“Charity”

I’ve been making a minor contribution to  a group called The Aunties. In Jackie’s words, this is what they do.

“Welcome to The Aunties – I’m Jackie. I’m the Aunty In Charge. If you’re curious about what I/we do, it is simply this. I am the interface between  a number of community organisations, and a group of people called The Aunties whose primary focus is to provide the material needs for the people who use the services of those organisations. The organisations/people we support are: Te Rōopu O Te Whānau Te Rangimariē O Tamaki Makaūrau; The NZ Prostitute’s Collective; the emergency housing team of social workers for the Salvation Army; a youth justice worker and her clients; and an expanding number of women in the community who are referred to me from these organisations, and also from women’s refuges, and the Family Harm programme.”

“Charity” is a funny old thing and it brought to mind this poem by Connie Bensley.

Charity

Trouble has done her good,
trouble has stopped her trivializing everything,
giggling too much,
glittering after other people’s husbands.

Trouble has made her think;
taken her down a peg,
knocked the stuffing out of her.
Trouble has toned down the vulgarity.

Under the bruises she looks more deserving:
someone you’d be glad to throw a rope to,
somewhere to send your old blouses
or those wormy little windfalls.

CONNIE BENSLEY (1984)

This is a complex poem and raises some interesting issues like, is it a charitable act to give away old blouses or wormy windfalls? Are people in need of “charity” some how less deserving and therefore have to be grateful for your old cast offs? Do people in difficult circumstances need “taking down a peg or two”?

Chief Aunty Jackie sniffs every garment and discards it, if it has so much as a whiff of mustiness. Anything stained? Chuck it.

I don’t want to speak on her behalf but my observation of Jackie’s view is that it must be given with love in your heart and therefore it will naturally be clean and in good condition. There’s some shit “donated” out there I have to say. If you just want to get rid of something put it in the rubbish. But also the crap is far, far, far, far outweighed by loads of clean, ironed, lovely things definitely given with love.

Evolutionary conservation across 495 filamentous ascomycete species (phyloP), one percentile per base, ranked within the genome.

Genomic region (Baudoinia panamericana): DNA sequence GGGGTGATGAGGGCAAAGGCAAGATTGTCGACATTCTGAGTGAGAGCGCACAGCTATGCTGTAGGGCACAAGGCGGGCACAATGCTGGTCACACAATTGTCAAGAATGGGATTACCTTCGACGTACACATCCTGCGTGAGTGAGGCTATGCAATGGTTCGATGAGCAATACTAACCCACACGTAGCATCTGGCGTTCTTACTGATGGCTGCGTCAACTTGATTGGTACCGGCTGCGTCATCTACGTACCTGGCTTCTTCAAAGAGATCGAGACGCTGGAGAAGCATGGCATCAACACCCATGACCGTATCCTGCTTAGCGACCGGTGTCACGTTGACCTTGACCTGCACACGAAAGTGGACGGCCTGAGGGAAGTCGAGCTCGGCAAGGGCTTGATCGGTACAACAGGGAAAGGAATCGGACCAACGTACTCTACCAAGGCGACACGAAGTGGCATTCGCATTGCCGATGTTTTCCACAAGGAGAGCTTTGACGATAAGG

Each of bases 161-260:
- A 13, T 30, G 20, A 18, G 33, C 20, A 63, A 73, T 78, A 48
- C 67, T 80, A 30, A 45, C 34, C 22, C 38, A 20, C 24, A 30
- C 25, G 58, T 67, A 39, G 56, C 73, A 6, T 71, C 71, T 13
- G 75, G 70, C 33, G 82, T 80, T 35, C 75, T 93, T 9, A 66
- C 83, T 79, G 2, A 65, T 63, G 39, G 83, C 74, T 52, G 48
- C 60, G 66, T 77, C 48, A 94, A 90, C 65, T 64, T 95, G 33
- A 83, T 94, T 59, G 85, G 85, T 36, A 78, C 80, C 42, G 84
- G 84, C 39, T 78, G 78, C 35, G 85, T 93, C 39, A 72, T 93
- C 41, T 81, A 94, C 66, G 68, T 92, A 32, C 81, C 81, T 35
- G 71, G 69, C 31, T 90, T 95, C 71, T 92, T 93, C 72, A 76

Judgement comes in too I guess. She’s got no money but she is smoking, takes drugs, has “too many” kids, stays with a violent man etc etc. in the end, her business is none of my business if I want to give someone a bit of support. I don’t know the back story, I don’t know what is happening for that person. I totally admit to having these sanctimonious thoughts from time to time but I’m trying not to.

Choosing gifts to donate? Makes us feel good to see all those presents wrapped up? For little kids that works well I think.  But…do we really know what that 14 year old teen wants? I think maybe at that age I would like a voucher to go out to the Boxing Day sales with my friends and choose something that is special to me. And yes that could be jeans with big rips in them because that happens to be cool right now.

Does anyone deserve less than the best we can do? And who decides what’s “best” for someone else?  Who knows when any of us might be “taken down a peg.”

There will inevitably be the stories where someone attended the Mission Christmas lunch and had “plenty of money” or “stole” two presents or…. do people say this to justify not giving anything?

Actually once it’s wrapped up, I don’t care what the receiver does with it. I hope they like it or find it useful, or are pampered a bit by it, or their children’s eyes light up but I don’t have any expectations that they need to be “grateful”.

Who knows what we do and why?

He Promised

He punched her in the face

At a party.

She fell,

The people grabbed him by the arms,

He was reeling

 

Later they returned together,

Arms around each other.

She was smiling happily.

She was pregnant, and he’d promised

To marry her.

 

by Anna Swir 

 

That all sounds a bit grim so here’s some Christmas cheer.

I baked a Christmas cake today and the whole house smells all cinnamon and brandy.

My favourite angel has the perfect grin. (I don’t tell the others she is my favorite though.) I bought her in The Netherlands from a  “disability ” workshop. They only used the creator’s first name and I’ve always wondered why. Because you are disabled you just get a first name? I don’t get that. A friend asked me how I attach them. i used the Commando clear mini hooks that theoretically pull off cleanly afterwards.

Have a good week. FG

One thought on ““Charity”

  1. susan

    Well said Sue. You’ve been doing a great job with the Aunties

    Someone told me recently that anything you give to charity must come from the heart – it doesn’t have to be big but it needs to be something you’d give to someone who knows your name. Put aside judgement and stop thinking of life as a glass half full or half empty – none of the matters if you don’t have a glass.

    Recipe for your XMAS cake please
    xx

    Reply

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